It seems inconceivable, but Milly Alcock had never seen Game of Thrones when she took on the role as one of the stars of new spin-off House of the Dragon – which made it all the more impressive once she stepped onto the set.
“I just thought, ‘Holy shit,'” she says. “I didn’t know you could make TV like that. And I think that whole experience opened the door to a world I didn’t know existed.”
The Australian actress plays the younger version of Princess Rhaenyra Targaryen – with Wanderlust’s Emma D’Arcy playing the older version – on the new HBO/Sky show, which premieres next week. She faces veteran actors like Paddy Considine, Eve Best and Matt Smith, and for months her face has been gracing billboards around the world.
It’s a journey for someone who just a few years ago was washing dishes to make ends meet. However, Alcock seems to have it all in his stride as we meet in a huge hotel room in central London, with journalists and Sky staff buzzing about. The actress sits right in the middle of it all, quite relaxed, if perhaps a little exaggerated.
“I got a selftape for an unknown HBO project,” the 22-year-old tells me, “and I shot it with a friend of mine.” She had no idea what it was for since HBO took the names from the script removed, but luckily her friend found out. “He said, ‘This is a Game of Thrones scene. This is the scene with Arya Stark.’”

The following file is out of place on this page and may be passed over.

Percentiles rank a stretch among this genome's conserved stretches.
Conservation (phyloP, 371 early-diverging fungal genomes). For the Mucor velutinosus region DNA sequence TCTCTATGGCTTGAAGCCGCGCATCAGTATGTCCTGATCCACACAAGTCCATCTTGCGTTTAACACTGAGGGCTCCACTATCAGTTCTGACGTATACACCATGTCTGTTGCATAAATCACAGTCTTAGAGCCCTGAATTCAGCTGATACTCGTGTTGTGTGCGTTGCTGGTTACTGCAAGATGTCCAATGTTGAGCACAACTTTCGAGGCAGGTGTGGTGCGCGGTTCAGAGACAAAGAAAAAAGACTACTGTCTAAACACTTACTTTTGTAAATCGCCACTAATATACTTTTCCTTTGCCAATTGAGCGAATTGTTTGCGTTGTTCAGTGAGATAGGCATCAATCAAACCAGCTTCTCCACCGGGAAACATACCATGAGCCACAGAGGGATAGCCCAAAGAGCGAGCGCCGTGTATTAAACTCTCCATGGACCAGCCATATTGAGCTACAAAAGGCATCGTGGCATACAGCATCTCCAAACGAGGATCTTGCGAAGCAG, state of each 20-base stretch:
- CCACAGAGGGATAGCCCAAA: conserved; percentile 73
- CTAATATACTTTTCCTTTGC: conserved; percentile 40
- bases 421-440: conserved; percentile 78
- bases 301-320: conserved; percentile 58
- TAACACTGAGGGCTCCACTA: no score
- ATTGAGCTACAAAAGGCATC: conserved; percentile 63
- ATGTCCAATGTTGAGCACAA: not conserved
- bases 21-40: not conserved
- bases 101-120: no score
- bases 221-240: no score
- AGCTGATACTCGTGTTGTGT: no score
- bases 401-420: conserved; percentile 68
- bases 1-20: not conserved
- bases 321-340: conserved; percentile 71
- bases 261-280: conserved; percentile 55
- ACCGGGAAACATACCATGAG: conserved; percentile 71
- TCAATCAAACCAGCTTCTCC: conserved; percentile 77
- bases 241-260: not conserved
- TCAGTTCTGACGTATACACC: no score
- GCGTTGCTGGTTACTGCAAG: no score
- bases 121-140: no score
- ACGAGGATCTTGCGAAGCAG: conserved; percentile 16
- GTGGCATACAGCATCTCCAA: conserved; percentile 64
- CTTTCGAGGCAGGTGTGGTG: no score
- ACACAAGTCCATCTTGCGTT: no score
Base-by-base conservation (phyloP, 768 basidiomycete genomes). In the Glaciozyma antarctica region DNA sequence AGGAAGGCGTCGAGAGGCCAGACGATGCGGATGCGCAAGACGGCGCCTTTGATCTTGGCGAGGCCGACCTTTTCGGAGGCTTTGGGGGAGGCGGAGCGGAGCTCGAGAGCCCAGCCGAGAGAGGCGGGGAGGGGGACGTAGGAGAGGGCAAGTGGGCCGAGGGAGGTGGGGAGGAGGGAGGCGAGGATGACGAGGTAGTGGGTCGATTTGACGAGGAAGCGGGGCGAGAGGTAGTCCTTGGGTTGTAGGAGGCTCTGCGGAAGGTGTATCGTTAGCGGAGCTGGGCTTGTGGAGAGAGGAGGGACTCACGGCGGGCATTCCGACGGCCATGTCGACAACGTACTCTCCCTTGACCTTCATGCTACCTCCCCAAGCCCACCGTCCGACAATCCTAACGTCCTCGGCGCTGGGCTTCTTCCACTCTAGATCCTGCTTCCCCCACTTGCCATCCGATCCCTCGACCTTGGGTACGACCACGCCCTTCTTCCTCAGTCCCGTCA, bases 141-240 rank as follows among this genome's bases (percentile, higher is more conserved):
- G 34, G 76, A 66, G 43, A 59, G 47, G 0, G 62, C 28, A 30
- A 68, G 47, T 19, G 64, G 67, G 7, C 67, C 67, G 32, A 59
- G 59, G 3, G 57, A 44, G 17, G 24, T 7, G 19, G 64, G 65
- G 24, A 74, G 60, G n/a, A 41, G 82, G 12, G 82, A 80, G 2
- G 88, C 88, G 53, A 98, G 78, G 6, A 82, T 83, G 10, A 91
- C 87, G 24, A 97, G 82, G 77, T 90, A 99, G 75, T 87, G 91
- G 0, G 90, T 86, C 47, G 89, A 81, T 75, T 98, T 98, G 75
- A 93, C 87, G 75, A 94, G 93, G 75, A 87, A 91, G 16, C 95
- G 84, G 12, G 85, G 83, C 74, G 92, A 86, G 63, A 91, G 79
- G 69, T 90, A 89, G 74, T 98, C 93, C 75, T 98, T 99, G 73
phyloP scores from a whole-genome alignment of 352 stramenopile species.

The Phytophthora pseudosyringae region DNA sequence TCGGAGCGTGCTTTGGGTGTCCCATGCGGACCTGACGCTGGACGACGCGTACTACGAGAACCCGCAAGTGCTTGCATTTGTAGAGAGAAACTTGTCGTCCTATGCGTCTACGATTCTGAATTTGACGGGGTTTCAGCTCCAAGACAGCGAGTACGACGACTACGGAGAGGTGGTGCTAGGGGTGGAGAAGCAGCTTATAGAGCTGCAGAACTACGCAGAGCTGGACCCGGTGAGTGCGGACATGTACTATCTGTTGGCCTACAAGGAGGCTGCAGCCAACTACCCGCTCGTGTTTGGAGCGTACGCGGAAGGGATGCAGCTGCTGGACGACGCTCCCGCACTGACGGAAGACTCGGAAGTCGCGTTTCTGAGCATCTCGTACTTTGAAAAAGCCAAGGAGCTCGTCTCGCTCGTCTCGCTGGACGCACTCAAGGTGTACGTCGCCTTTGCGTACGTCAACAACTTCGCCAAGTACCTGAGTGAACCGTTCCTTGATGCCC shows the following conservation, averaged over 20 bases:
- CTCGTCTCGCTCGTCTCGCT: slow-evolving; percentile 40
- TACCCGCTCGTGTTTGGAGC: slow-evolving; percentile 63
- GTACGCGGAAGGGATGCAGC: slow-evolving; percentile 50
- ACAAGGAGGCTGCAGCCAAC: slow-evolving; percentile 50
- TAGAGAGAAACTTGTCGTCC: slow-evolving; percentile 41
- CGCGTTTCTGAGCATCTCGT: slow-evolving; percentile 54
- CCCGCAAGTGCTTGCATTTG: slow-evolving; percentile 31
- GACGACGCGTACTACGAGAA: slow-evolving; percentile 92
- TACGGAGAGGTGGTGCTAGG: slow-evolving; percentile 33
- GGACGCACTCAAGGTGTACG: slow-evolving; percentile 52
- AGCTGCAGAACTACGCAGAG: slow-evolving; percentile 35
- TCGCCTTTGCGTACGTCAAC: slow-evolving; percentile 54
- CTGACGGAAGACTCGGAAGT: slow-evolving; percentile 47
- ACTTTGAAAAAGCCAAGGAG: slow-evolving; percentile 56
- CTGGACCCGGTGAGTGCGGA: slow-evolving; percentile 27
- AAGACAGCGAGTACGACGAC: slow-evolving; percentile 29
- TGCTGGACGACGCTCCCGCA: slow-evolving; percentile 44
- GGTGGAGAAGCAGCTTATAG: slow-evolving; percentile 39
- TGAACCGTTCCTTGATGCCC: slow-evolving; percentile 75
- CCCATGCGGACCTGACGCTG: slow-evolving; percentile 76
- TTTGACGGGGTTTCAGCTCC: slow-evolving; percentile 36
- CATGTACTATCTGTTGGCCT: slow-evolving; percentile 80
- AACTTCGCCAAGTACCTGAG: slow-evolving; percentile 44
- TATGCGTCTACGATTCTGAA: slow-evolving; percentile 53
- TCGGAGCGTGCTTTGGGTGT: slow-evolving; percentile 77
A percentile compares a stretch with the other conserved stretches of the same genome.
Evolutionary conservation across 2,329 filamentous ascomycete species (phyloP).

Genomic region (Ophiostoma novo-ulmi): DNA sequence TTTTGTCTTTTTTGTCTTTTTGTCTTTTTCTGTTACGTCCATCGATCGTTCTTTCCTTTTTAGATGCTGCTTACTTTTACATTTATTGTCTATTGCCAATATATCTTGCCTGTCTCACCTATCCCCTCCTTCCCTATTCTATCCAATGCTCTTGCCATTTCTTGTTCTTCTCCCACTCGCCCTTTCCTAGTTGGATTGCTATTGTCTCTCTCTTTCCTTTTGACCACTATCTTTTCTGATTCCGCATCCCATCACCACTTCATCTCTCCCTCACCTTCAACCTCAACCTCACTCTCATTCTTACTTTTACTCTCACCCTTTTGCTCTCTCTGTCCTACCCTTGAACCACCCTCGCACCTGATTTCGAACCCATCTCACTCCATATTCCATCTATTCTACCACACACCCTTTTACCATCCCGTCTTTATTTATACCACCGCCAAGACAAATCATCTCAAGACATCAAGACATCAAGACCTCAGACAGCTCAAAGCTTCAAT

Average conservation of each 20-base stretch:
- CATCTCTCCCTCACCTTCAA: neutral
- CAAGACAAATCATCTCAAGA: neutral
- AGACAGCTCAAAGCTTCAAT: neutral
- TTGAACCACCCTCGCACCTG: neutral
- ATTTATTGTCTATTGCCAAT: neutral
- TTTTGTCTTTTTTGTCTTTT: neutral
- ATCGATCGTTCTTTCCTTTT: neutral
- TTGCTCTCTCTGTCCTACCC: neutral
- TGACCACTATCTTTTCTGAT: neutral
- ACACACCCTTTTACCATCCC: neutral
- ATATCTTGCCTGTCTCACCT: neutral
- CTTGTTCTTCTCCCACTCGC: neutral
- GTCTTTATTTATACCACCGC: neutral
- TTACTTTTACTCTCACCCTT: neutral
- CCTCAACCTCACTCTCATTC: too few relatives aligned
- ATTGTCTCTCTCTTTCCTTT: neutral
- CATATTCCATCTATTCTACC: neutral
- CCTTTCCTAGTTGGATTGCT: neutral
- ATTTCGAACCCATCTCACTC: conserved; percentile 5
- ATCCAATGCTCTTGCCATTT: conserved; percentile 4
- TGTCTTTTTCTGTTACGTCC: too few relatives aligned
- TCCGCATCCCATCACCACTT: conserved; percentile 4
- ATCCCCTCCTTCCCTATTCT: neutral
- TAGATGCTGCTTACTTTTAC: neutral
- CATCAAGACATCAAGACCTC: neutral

Two weeks later, Alcock was cast as one of the stars of the show. She entertains me with stories about filming; of dragon riding – “It’s fun for the first 10 minutes, and then by the time you’re up there for three hours you’re like, ‘My ass fucking hurts'” – and learning how to emote in Valyrian, the fictional one language of the Targaryens.
Alcock grew up in Sydney and cites an early school production of Little Red Rocking Hood (a revamped adaptation of the original fairy tale) as the inspiration to get her into acting.
“I remember being on stage,” she says, waving her hands for emphasis. “I had this euphoric feeling. And I was like, ‘I want this, whatever that is. Yes, I want to feel like this for the rest of my life.’”
She pursued acting with a single-minded passion, taking acting classes with just “one other girl” when she was younger, and attempting to kickstart her career several times as she grew up.
“I was always a little too independent from a very, very young age,” she says, recalling the time when, at the age of four, she “sat down with my mother … and told her it was time for me to go to big school.”
Undeterred by this inevitable disappointment, she did the same when it came time to apply to the drama school she eventually attended. “I signed up for high school and told my mom when the audition was. When I was 13, I called my agent, called the agency, like, ‘Hello, can I audition?’ because I learned very early on that no one is going to do that for me.”
The tactic worked. Alcock worked her way through a slew of small Australian TV shows – mostly police procedures, she admits ruefully because they’re “the only jobs you can do in Australia” – before being cast as troubled teenage Meg alongside Tim Minchin on Aussie Road -Trip comedy series Upright.